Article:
Jason’s 26 Year Old Bjork-Shiley Mechanical Valve Stays Put

One of the most common questions I get relates to the life expectancy of heart valve replacement devices. It’s a great question that fundamentally underlies a critical patient concern. That concern is the fear of a second cardiac surgery operation.

In prior blogs, I have written about the life expectancy of pig valves, cow valves and human donor valves. Earlier today, I received an interesting email from Jason about the longevity of his Bjork-Shiley mechanical heart valve replacement. Here is what Jason had to say:

“Hi Adam – I just came across your website. I had my aortic valve replaced in 1982, at 29 years of age. I have just found out that I need surgery for an aortic aneurysm, I’m 55 now. I have a Bjork-Shiley mechanical valve. I asked my surgeon if he would be replacing the valve while he was in there, since it is now 26 years old. I was surprised to hear that he wouldn’t be, unless there were problems with it. Thanks. Jason”

For those of you who had not heard about this valve replacement type before:

  • The Bjork-Shiley valve is a mechanical aortic heart valve prosthesis. Beginning in 1971, the valve replacement device has been used to replace the aortic or mitral valves. This mechanical valve marks the first example of a successfully used tilting-disc valve. It was manufactured first by Shiley Inc., then later by Pfizer after that company purchased Shiley.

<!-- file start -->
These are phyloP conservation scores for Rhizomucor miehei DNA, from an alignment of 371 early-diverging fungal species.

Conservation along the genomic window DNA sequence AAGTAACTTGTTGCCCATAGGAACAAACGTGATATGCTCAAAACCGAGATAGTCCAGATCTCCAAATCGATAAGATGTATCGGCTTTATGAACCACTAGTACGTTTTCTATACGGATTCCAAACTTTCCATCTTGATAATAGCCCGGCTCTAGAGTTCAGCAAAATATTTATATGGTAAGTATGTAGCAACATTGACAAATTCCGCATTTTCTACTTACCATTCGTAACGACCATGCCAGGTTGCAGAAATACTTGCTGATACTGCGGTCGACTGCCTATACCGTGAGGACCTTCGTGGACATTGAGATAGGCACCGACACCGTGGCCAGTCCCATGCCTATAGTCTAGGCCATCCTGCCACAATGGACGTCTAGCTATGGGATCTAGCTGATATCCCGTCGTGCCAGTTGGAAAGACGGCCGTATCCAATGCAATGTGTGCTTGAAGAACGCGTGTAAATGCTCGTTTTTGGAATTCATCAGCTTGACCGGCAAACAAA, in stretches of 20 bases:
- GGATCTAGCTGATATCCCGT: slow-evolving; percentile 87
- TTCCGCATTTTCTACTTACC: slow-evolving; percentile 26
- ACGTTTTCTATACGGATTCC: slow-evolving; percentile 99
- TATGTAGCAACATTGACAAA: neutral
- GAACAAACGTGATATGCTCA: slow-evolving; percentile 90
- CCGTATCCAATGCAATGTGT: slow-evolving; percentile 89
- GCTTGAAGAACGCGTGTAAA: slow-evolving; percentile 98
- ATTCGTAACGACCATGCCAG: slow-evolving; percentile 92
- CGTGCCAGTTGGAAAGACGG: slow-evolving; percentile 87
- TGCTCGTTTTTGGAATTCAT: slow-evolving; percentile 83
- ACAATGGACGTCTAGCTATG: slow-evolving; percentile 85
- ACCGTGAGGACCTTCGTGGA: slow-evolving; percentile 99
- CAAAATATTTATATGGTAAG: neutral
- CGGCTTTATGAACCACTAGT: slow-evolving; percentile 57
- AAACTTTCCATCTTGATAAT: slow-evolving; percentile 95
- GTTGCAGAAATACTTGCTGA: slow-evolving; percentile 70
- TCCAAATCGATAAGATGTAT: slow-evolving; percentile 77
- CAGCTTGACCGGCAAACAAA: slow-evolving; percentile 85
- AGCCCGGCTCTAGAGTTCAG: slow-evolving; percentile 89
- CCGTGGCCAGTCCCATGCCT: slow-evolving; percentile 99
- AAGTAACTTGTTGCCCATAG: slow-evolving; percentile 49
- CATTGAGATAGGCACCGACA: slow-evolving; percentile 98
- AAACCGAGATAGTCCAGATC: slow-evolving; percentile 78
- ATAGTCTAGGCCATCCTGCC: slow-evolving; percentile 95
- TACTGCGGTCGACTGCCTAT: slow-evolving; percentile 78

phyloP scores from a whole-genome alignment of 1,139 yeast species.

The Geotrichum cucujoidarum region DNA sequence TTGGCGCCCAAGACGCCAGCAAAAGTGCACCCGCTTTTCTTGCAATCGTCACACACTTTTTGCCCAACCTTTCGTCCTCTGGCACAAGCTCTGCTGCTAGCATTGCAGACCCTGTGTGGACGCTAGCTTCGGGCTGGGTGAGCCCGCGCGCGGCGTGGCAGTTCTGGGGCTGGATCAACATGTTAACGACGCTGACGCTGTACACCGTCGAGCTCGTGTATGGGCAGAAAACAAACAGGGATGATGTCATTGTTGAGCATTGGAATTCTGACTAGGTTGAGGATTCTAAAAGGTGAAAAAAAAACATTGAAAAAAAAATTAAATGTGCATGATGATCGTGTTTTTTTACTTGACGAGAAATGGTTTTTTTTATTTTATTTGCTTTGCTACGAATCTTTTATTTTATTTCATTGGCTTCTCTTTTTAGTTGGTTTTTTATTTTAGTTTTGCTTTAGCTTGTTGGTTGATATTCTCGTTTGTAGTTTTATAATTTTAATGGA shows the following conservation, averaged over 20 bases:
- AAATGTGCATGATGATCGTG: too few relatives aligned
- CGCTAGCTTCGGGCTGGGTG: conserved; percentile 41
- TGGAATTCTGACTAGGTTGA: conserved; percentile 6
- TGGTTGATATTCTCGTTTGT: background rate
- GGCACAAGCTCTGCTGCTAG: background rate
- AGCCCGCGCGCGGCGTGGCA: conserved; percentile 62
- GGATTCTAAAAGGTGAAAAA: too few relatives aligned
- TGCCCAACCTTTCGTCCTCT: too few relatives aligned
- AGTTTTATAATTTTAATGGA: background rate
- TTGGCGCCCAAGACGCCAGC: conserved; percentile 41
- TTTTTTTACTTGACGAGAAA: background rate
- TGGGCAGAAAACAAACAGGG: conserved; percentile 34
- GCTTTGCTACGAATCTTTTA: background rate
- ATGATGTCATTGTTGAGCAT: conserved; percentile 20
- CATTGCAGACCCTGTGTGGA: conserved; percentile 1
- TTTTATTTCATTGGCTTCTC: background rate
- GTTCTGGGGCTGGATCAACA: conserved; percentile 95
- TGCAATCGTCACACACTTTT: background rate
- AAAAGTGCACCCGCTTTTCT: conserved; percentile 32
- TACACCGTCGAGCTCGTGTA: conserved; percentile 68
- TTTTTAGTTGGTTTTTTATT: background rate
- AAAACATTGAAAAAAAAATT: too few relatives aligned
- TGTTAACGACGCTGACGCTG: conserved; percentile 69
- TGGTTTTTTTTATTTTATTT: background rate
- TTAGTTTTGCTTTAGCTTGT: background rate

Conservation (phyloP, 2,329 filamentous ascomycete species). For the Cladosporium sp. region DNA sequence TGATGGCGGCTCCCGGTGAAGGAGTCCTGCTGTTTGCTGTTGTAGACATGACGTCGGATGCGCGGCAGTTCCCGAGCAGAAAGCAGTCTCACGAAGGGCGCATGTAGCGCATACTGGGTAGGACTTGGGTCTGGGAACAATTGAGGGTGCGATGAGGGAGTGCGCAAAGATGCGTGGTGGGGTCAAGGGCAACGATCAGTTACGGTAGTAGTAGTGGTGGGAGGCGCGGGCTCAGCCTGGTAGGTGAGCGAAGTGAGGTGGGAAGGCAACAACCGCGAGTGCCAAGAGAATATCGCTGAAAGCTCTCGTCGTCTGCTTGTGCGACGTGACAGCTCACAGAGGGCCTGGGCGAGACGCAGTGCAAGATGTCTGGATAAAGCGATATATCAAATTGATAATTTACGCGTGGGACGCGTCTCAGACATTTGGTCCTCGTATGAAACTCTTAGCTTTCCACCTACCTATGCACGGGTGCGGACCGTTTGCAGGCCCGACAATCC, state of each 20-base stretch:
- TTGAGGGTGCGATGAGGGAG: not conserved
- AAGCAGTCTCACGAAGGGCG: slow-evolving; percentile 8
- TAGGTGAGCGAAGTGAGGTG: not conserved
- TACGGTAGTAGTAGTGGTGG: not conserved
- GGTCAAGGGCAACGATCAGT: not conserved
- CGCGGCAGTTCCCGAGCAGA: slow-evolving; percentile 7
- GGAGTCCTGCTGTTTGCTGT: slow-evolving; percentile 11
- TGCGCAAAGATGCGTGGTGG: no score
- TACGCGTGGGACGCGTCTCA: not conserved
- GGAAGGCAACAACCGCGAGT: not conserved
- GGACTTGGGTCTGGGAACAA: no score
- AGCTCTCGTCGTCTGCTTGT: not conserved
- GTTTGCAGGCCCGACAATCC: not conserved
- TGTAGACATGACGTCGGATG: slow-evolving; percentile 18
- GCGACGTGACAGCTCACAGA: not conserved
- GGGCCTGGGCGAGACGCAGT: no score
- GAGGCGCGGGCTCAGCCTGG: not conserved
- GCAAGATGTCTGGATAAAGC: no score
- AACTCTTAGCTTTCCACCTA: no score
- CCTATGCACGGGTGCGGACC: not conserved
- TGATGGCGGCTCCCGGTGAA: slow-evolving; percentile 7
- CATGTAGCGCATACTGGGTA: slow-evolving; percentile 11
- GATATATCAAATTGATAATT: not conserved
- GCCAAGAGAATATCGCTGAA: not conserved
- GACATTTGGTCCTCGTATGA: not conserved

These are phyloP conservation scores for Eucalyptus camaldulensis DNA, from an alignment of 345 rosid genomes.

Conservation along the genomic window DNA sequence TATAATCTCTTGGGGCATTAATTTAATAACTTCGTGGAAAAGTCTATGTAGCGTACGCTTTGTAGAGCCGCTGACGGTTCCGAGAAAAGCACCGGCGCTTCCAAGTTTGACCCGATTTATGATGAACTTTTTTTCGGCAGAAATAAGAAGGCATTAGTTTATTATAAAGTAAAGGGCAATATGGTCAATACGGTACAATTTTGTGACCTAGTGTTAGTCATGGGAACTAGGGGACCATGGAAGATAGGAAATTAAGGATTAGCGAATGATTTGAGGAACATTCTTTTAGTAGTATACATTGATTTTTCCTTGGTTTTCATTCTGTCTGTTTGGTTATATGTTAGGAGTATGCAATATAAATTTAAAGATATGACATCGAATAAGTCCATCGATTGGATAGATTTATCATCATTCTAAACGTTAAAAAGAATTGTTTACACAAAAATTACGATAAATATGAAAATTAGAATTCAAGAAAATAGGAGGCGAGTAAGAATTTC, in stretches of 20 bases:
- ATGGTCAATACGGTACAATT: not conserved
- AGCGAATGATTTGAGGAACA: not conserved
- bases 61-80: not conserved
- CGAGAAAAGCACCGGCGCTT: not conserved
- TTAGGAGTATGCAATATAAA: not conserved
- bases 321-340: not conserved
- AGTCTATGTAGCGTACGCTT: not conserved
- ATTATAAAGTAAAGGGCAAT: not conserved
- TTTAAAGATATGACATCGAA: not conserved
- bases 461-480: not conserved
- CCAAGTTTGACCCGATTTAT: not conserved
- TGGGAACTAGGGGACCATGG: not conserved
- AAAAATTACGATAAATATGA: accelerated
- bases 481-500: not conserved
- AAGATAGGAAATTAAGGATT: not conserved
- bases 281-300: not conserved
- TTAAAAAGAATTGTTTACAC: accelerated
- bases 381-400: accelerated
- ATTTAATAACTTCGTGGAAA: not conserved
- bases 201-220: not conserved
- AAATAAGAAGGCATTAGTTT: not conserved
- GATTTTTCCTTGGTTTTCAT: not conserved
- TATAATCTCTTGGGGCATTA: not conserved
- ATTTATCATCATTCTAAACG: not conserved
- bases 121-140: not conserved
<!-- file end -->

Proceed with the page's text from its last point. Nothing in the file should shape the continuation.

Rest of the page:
• The Bjork-Shiley heart valve was removed from the market as a result of safety concerns. The main concern was the risk of the outlet strut fracturing on the mechanical heart valve. The FDA created an expert panel to make recommendations by which patients should be recommended for prophylactic valve replacement.
  • More than 40,000 Americans had the Bjork-Shiley heart valves implanted. After the recall, not all Bjork-Shiley valves were removed from patients (Jason’s included). Depending on the patient’s risks during the surgical removal process, approximately 86,000 defective valves were left in patients with weak or defective heart valves.

I hope that explains a little more about the Bjork-Shiley heart valve replacement device.

Keep on tickin!

Adam Pick
Written by Adam Pick

Adam Pick is a patient, author of The Patient's Guide To Heart Valve Surgery and the founder of HeartValveSurgery.com.

To learn how Adam has helped millions of people with heart valve disease, watch Adam's video, subscribe to his free newsletter, or visit his Facebook, or Twitter pages.

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